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Briefs (left)

Israel Says Blockade of
Lebanon Will Continue

By Warren Hoge
THE NEW YORK TIMES AMMAN, JORDAN

Israel’s prime minister, Ehud Olmert, rebuffed a request on Wednesday from U.N. Secretary-General Kofi Annan for even a partial lifting of the seven-week-old blockade of Lebanon.

Annan told Olmert in a breakfast meeting at the prime minister’s residence in Jerusalem that while he would prefer that Israel completely lift its blockade of air, sea and land traffic into Lebanon, he wanted Olmert at least to allow Beirut’s airport to resume normal operations.

But Olmert rejected that idea. In doing so, he referred to Annan’s previous insistence that all parties to the U.N.-brokered cease-fire on Aug. 14 abide by all of its provisions.

Speaking at a joint news conference, Olmert recycled for his own purposes the same metaphor Annan had used moments before to say the cease-fire resolution was not a smorgasbord.

“As far as we are concerned,” Olmert said, “we entirely accept that it is a fixed menu and that everything will be implemented, including the lifting of the blockade, as part of the entire implementation.”

Therefore, he said, Israel cannot lift the blockade, imposed to prevent the smuggling of arms to Hezbollah, on one part of Lebanon and not on others.

Monitors Fault Sri Lanka Over Killing Aid Workers

By Shimali Senanayake and Somini Sengupta
THE NEW YORK TIMES COLOMBO, SRI LANKA

In a searing indictment of the Sri Lankan government, Swedish-led cease-fire monitors on Wednesday accused government security forces of killing 17 aid workers early this month in Mutur in one of the worst attacks against humanitarian workers worldwide in recent years.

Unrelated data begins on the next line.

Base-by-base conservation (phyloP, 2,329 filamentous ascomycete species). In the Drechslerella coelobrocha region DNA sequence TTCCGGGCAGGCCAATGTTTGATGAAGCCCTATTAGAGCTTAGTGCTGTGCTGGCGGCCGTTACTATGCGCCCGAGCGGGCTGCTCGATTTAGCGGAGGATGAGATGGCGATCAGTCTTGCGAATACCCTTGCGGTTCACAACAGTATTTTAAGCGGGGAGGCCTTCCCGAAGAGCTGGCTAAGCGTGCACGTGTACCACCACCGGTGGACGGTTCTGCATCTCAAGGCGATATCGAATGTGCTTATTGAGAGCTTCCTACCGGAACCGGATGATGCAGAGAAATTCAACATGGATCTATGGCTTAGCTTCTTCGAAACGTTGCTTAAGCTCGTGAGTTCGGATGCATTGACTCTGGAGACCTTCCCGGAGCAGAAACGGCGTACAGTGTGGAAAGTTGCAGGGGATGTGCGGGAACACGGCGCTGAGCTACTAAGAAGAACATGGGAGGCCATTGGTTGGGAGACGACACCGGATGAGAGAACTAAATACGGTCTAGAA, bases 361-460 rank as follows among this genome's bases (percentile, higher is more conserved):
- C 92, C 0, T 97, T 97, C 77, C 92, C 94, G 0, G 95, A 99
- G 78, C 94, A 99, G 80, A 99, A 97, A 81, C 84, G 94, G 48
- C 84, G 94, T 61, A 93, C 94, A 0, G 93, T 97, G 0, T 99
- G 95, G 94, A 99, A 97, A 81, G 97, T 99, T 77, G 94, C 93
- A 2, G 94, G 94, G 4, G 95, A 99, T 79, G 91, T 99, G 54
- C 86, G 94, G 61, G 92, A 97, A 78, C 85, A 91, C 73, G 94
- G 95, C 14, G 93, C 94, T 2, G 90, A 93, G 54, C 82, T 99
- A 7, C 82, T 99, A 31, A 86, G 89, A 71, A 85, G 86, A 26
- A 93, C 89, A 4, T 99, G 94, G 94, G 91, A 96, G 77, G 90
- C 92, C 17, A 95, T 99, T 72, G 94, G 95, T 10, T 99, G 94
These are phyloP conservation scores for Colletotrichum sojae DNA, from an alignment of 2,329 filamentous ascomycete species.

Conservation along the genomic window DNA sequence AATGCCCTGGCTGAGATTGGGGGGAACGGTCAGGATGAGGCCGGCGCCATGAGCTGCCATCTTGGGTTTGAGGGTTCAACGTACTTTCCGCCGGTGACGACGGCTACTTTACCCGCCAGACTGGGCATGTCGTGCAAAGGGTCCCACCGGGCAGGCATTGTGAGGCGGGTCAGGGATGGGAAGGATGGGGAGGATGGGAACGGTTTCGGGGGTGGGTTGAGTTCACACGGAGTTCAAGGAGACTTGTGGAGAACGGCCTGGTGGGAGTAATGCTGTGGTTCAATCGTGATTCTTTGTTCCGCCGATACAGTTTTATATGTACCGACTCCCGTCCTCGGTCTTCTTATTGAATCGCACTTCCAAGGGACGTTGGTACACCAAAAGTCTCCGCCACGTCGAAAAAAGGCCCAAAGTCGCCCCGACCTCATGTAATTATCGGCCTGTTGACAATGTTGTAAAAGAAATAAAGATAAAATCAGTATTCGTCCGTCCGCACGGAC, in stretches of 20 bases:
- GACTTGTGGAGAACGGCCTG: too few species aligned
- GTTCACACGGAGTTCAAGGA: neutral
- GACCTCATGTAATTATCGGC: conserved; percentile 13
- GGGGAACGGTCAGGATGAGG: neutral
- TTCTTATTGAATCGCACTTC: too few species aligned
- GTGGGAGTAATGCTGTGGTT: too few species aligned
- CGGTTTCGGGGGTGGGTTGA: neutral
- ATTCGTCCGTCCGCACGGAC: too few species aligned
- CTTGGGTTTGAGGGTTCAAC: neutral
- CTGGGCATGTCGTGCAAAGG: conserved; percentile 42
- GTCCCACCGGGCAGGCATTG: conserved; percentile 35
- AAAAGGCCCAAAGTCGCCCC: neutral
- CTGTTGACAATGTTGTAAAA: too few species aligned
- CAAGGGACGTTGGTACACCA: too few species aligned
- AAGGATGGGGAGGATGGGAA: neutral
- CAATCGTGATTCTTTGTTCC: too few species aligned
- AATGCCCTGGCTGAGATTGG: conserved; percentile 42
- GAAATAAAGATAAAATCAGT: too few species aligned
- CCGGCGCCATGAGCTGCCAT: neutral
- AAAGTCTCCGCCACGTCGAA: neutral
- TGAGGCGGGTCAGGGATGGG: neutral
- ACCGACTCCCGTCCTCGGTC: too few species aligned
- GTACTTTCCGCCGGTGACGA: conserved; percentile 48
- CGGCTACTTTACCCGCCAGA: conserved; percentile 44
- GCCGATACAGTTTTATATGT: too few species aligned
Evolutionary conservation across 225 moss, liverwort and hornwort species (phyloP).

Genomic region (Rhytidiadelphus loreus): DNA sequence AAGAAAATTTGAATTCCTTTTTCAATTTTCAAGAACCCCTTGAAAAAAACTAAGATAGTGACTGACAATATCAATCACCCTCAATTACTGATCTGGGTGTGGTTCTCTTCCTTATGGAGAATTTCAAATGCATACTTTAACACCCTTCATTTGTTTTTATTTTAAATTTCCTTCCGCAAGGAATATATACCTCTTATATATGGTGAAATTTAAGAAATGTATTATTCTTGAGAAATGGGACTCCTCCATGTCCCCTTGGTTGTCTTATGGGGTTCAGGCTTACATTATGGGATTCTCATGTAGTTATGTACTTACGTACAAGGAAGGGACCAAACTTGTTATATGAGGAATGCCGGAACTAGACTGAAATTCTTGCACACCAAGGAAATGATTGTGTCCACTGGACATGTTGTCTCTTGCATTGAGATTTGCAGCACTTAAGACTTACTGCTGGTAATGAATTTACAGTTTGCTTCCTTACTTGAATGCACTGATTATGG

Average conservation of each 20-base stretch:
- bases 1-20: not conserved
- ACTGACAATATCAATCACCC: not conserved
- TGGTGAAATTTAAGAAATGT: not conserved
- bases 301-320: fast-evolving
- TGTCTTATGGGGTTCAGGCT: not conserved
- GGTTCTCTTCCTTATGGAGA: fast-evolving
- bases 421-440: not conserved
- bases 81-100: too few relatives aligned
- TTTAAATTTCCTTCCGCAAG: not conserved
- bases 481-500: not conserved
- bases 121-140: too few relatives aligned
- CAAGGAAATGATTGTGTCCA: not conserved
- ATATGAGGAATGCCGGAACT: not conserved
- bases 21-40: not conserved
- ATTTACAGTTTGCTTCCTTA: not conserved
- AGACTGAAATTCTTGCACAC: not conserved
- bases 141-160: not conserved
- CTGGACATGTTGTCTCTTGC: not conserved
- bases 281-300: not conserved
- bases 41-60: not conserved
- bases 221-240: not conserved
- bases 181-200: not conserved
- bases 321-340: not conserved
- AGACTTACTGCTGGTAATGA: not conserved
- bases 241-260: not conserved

The statement, issued by the Sri Lanka Monitoring Mission, cited three reasons for its conclusion. First, it noted, security forces had been in Mutur at the time of the killings. Second, the government had barred the monitors from the scene immediately after the bodies had been discovered. Third, confidential conversations with “highly reliable sources” had pointed to the culpability of the security forces.

No other group, the Monitoring Mission concluded, would have been in a position to carry out the killings, which it called a “gross violation” of the tattered cease-fire.

Pressures Increase on
Pakistan’s Government

By Carlotta Gall and Salman Masood
THE NEW YORK TIMES ISLAMABAD, PAKISTAN

The government of Pakistan came under mounting political pressure on Tuesday as rioting continued for the third day in Baluchistan after the killing of a prominent rebel tribal leader, and Prime Minister Shaukat Aziz faced a no-confidence vote lodged by an alliance of opposition parties.

Four people died in the protests — three in a bomb explosion and one policeman in clashes with protesters, news agencies reported.

The opposition failed in its no-confidence vote against Aziz, a former executive with Citibank, garnering only 136 votes of the 172 needed to pass the measure in the 342-member Parliament. But the vote was seen as an opening maneuver by the opposition alliance in a contentious atmosphere ahead of elections in 2007.

Angry speakers condemned the use of military force that led to the death of the 79-year-old political leader and former legislator, Nawab Akbar Khan Bugti, in a mountain cave in his native Baluchistan, in the south, and criticized the president, Gen. Pervez Musharraf, who is also the head of the army.